At the risk of seeming impertinent, I'd like to reframe your question as: Why do we/textbooks still teach meter as a single-leveled alternation of strong and weak beats when (as you point out) we've known better for a couple of centuries?

    • Dear Rick,

      I teach meter in a totally different manner than the mainstream textbooks do. I use a simple theory of meter that is widely spread in Europe. Its roots stem outside of Leonin and Perotin's medieval mensural system. Perhaps that is Francisco Salinas's legacy from the 17th century which found a solid ground in many European countries, including Germany, and influencing the old American school of music theory in the face of Percy Goetchius. In the spring of 2012 I delivered a paper named "A New Theory of Meter: Towards Removing of Discrepancies" (at a CMS regional conference in Brownsville, Texas). Mathew Royal has a wonderful article on Francisco Salinas in MTS 34/2 Fall 2012.

      According to the simple theory I was taught in, the only note values which are capable of generating a time signature are those that divide naturally in two parts: the whole, the half, the quarter, the eight and the sixteenth note. A dotted note value is considered an extended beat (compound beat) which represents a group of three basic beats. In other words, two dotted quarters in six eight time denote two simple meters of 3/8 as organic parts of the larger 6/8, rather than two basic beats. Indeed, 3 + 3 equals 6, not two (!) as some textbook massively postulate, confusing students and teachers alike! No matter how fast the tempo is, a waltz in 3/8 always has three beats, even if you conduct it in one gesture. A piece in 6/8 always has six beats, even if you conduct two beats per measure in fast tempi. Each of your conducting gestures represents a group of three basic beats corresponding to a simple 3/8 meter.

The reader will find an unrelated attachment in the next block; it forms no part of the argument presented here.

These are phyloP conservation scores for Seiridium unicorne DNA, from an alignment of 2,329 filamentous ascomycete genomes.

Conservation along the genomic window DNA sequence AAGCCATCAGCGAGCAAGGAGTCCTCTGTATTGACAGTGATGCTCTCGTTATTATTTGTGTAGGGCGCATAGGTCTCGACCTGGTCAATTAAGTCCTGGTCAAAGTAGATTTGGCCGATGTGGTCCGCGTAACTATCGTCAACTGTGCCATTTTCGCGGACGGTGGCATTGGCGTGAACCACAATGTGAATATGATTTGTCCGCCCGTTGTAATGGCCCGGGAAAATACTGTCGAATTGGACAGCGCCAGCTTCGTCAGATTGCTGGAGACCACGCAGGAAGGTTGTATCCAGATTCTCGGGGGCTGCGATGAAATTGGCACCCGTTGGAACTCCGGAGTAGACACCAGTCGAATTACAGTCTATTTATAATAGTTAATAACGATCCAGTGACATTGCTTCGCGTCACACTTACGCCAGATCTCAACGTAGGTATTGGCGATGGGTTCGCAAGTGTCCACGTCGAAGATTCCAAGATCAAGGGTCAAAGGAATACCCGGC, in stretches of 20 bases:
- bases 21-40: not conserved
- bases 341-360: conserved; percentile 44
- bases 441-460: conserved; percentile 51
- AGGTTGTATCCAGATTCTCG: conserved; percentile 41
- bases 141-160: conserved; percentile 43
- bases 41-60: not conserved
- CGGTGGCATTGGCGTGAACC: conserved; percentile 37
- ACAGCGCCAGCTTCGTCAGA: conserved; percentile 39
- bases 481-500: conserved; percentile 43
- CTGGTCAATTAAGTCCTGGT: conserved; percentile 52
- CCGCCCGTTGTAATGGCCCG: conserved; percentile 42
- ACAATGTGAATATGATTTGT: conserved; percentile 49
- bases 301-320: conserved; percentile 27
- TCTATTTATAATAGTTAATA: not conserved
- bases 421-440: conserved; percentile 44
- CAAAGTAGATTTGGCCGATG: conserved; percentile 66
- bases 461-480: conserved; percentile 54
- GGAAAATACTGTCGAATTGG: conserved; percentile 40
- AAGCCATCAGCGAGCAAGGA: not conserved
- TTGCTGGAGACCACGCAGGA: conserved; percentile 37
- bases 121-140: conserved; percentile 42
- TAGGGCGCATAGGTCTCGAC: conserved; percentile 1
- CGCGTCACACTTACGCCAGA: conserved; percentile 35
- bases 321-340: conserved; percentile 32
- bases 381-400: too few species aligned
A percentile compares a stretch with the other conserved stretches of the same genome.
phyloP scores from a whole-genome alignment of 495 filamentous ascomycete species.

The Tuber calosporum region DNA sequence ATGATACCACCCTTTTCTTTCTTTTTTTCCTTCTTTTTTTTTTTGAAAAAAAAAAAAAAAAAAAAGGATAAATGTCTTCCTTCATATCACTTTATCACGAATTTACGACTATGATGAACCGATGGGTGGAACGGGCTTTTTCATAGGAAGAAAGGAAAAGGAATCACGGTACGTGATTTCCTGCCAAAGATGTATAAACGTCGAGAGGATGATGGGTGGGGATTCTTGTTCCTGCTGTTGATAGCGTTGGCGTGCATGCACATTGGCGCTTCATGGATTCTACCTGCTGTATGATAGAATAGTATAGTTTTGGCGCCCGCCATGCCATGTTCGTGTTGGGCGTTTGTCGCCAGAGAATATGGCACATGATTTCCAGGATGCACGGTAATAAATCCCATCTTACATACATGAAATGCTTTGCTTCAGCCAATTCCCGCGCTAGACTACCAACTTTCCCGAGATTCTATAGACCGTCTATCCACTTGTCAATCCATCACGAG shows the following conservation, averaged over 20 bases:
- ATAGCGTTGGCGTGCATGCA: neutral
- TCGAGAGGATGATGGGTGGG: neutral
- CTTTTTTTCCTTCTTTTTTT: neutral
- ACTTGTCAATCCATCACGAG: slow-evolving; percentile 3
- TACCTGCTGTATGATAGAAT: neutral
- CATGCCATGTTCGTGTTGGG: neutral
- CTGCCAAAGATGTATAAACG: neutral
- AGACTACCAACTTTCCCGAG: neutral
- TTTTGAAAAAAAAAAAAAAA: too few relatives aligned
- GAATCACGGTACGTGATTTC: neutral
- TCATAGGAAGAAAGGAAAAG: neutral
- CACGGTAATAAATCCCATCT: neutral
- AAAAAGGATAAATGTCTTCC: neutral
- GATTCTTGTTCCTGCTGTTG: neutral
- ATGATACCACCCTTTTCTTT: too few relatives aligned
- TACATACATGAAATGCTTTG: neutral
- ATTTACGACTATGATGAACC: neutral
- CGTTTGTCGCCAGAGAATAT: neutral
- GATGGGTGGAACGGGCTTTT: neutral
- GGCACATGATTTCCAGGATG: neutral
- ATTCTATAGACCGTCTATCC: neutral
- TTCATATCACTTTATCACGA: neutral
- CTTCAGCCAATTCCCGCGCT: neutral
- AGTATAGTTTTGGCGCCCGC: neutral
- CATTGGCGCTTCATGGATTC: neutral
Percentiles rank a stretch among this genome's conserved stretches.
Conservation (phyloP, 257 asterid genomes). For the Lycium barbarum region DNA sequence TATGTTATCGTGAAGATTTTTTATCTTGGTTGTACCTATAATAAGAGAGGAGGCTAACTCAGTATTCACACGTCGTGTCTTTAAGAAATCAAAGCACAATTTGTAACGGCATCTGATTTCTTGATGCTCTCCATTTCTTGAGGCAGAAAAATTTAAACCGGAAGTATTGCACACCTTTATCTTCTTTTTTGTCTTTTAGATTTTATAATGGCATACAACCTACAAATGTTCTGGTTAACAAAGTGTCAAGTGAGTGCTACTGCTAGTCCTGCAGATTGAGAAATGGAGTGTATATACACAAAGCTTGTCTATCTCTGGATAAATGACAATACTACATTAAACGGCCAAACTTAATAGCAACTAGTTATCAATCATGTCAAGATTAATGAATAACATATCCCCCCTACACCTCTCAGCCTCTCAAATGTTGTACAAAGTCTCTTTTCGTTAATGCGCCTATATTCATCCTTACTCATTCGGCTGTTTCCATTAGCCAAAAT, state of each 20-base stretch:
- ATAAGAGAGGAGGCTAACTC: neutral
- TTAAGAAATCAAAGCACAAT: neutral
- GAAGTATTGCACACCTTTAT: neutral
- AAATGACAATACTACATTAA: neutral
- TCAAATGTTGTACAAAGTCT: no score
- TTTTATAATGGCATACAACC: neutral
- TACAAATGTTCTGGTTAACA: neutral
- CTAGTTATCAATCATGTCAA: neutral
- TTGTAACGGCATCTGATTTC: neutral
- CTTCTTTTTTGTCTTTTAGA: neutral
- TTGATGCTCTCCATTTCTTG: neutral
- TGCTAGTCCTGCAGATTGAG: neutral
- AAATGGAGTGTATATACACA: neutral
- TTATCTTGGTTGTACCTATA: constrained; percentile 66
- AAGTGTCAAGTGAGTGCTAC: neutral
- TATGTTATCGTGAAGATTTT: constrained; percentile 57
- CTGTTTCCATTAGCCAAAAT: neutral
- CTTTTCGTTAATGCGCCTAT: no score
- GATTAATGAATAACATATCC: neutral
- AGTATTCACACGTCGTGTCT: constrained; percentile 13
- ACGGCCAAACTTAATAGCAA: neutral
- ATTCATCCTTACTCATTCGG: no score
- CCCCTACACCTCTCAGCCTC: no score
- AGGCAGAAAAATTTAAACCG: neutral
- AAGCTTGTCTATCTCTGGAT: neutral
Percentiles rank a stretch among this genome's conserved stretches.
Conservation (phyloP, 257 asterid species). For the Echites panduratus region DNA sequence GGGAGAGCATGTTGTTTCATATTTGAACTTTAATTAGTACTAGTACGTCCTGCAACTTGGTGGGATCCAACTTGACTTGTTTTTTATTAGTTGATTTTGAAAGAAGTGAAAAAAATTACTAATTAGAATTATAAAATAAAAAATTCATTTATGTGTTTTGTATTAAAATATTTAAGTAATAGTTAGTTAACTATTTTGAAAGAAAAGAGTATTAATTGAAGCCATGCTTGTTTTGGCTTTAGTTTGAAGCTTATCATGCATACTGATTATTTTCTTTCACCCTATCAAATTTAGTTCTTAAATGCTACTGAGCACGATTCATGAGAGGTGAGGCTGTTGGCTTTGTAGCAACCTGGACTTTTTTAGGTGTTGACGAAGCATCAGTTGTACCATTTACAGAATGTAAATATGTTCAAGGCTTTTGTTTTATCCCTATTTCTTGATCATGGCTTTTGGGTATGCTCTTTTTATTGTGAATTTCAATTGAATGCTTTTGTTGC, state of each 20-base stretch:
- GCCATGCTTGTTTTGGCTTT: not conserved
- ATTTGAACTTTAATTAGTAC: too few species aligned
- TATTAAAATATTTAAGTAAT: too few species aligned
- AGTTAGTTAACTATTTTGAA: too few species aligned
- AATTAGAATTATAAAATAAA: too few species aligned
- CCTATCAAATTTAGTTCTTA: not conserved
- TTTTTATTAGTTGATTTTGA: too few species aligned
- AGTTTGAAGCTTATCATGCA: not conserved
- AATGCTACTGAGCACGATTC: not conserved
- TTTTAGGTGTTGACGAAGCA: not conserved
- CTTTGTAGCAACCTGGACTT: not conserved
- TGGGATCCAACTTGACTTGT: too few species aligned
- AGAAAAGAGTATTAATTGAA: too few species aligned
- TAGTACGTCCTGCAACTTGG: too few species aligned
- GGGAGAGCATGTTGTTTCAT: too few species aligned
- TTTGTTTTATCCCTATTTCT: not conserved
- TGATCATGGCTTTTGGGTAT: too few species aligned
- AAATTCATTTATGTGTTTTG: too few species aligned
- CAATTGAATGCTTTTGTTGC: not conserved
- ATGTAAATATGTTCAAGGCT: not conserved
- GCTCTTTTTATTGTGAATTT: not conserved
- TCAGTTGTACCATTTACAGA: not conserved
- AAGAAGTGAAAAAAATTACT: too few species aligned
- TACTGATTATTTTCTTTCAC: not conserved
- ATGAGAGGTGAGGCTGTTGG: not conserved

Those who claim that the dotted quarter is the basic beat in 6/8 time shall make the following experiment: let them devise a melody which only consists of dotted quarters and larger note values and give it as a dictation to their students without announcing the meter. The result will be very disappointing to the teacher, for the students will copy the melody in either 4/4 or 2/4. Why is that? Because the listeners have been deprived from hearing the basic pulse that generates the meter: the eight note.